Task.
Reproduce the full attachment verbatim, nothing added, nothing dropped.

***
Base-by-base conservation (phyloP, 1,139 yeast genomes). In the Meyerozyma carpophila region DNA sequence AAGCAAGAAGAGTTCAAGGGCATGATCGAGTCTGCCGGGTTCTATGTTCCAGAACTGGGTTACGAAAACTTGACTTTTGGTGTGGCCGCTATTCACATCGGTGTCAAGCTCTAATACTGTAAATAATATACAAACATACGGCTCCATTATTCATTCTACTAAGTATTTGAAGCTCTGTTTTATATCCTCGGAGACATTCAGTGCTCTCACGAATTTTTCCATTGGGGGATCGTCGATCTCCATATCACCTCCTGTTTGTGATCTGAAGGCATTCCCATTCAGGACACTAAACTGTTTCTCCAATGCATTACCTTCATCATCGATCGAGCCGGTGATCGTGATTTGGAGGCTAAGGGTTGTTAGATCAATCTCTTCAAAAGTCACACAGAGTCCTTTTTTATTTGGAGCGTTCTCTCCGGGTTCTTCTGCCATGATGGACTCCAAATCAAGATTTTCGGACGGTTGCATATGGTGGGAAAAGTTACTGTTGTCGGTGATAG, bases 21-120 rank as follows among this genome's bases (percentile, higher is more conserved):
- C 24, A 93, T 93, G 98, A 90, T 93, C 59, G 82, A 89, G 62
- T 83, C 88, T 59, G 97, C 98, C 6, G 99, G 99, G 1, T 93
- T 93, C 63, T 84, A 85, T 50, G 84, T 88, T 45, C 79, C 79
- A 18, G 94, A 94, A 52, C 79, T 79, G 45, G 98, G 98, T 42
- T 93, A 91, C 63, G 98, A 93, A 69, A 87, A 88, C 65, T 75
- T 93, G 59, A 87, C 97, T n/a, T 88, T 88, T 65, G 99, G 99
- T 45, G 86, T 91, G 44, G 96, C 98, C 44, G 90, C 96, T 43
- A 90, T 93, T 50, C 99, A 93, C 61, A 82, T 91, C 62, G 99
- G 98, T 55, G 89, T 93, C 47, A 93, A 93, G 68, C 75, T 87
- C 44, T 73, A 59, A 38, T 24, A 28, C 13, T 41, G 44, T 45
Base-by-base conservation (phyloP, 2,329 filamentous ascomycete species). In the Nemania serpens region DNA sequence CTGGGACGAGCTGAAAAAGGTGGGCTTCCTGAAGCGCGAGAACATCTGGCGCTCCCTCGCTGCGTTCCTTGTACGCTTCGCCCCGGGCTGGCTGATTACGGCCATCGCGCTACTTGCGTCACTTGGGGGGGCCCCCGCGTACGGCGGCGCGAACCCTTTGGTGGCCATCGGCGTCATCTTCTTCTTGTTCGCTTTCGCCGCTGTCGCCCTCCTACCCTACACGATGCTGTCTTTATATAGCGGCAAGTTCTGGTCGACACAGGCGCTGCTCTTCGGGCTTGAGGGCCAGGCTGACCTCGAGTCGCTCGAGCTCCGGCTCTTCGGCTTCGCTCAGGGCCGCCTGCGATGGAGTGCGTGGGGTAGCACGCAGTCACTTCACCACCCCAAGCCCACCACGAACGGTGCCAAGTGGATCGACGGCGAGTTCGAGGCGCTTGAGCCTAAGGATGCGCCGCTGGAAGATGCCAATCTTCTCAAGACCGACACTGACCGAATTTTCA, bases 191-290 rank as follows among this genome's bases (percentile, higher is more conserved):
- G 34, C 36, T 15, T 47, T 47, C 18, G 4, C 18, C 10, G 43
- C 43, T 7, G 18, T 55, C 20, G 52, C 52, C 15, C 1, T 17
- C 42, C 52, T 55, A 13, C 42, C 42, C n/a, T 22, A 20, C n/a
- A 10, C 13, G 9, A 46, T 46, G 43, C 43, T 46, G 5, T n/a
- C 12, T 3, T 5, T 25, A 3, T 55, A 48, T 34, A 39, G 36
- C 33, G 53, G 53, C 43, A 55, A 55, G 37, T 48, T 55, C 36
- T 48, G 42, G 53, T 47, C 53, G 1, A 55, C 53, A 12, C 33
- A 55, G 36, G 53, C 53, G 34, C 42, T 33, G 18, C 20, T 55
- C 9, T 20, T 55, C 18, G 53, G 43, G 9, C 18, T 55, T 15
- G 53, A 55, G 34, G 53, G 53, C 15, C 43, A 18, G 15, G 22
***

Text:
Base-by-base conservation (phyloP, 1,139 yeast genomes). In the Meyerozyma carpophila region DNA sequence AAGCAAGAAGAGTTCAAGGGCATGATCGAGTCTGCCGGGTTCTATGTTCCAGAACTGGGTTACGAAAACTTGACTTTTGGTGTGGCCGCTATTCACATCGGTGTCAAGCTCTAATACTGTAAATAATATACAAACATACGGCTCCATTATTCATTCTACTAAGTATTTGAAGCTCTGTTTTATATCCTCGGAGACATTCAGTGCTCTCACGAATTTTTCCATTGGGGGATCGTCGATCTCCATATCACCTCCTGTTTGTGATCTGAAGGCATTCCCATTCAGGACACTAAACTGTTTCTCCAATGCATTACCTTCATCATCGATCGAGCCGGTGATCGTGATTTGGAGGCTAAGGGTTGTTAGATCAATCTCTTCAAAAGTCACACAGAGTCCTTTTTTATTTGGAGCGTTCTCTCCGGGTTCTTCTGCCATGATGGACTCCAAATCAAGATTTTCGGACGGTTGCATATGGTGGGAAAAGTTACTGTTGTCGGTGATAG, bases 21-120 rank as follows among this genome's bases (percentile, higher is more conserved):
- C 24, A 93, T 93, G 98, A 90, T 93, C 59, G 82, A 89, G 62
- T 83, C 88, T 59, G 97, C 98, C 6, G 99, G 99, G 1, T 93
- T 93, C 63, T 84, A 85, T 50, G 84, T 88, T 45, C 79, C 79
- A 18, G 94, A 94, A 52, C 79, T 79, G 45, G 98, G 98, T 42
- T 93, A 91, C 63, G 98, A 93, A 69, A 87, A 88, C 65, T 75
- T 93, G 59, A 87, C 97, T n/a, T 88, T 88, T 65, G 99, G 99
- T 45, G 86, T 91, G 44, G 96, C 98, C 44, G 90, C 96, T 43
- A 90, T 93, T 50, C 99, A 93, C 61, A 82, T 91, C 62, G 99
- G 98, T 55, G 89, T 93, C 47, A 93, A 93, G 68, C 75, T 87
- C 44, T 73, A 59, A 38, T 24, A 28, C 13, T 41, G 44, T 45
Base-by-base conservation (phyloP, 2,329 filamentous ascomycete species). In the Nemania serpens region DNA sequence CTGGGACGAGCTGAAAAAGGTGGGCTTCCTGAAGCGCGAGAACATCTGGCGCTCCCTCGCTGCGTTCCTTGTACGCTTCGCCCCGGGCTGGCTGATTACGGCCATCGCGCTACTTGCGTCACTTGGGGGGGCCCCCGCGTACGGCGGCGCGAACCCTTTGGTGGCCATCGGCGTCATCTTCTTCTTGTTCGCTTTCGCCGCTGTCGCCCTCCTACCCTACACGATGCTGTCTTTATATAGCGGCAAGTTCTGGTCGACACAGGCGCTGCTCTTCGGGCTTGAGGGCCAGGCTGACCTCGAGTCGCTCGAGCTCCGGCTCTTCGGCTTCGCTCAGGGCCGCCTGCGATGGAGTGCGTGGGGTAGCACGCAGTCACTTCACCACCCCAAGCCCACCACGAACGGTGCCAAGTGGATCGACGGCGAGTTCGAGGCGCTTGAGCCTAAGGATGCGCCGCTGGAAGATGCCAATCTTCTCAAGACCGACACTGACCGAATTTTCA, bases 191-290 rank as follows among this genome's bases (percentile, higher is more conserved):
- G 34, C 36, T 15, T 47, T 47, C 18, G 4, C 18, C 10, G 43
- C 43, T 7, G 18, T 55, C 20, G 52, C 52, C 15, C 1, T 17
- C 42, C 52, T 55, A 13, C 42, C 42, C n/a, T 22, A 20, C n/a
- A 10, C 13, G 9, A 46, T 46, G 43, C 43, T 46, G 5, T n/a
- C 12, T 3, T 5, T 25, A 3, T 55, A 48, T 34, A 39, G 36
- C 33, G 53, G 53, C 43, A 55, A 55, G 37, T 48, T 55, C 36
- T 48, G 42, G 53, T 47, C 53, G 1, A 55, C 53, A 12, C 33
- A 55, G 36, G 53, C 53, G 34, C 42, T 33, G 18, C 20, T 55
- C 9, T 20, T 55, C 18, G 53, G 43, G 9, C 18, T 55, T 15
- G 53, A 55, G 34, G 53, G 53, C 15, C 43, A 18, G 15, G 22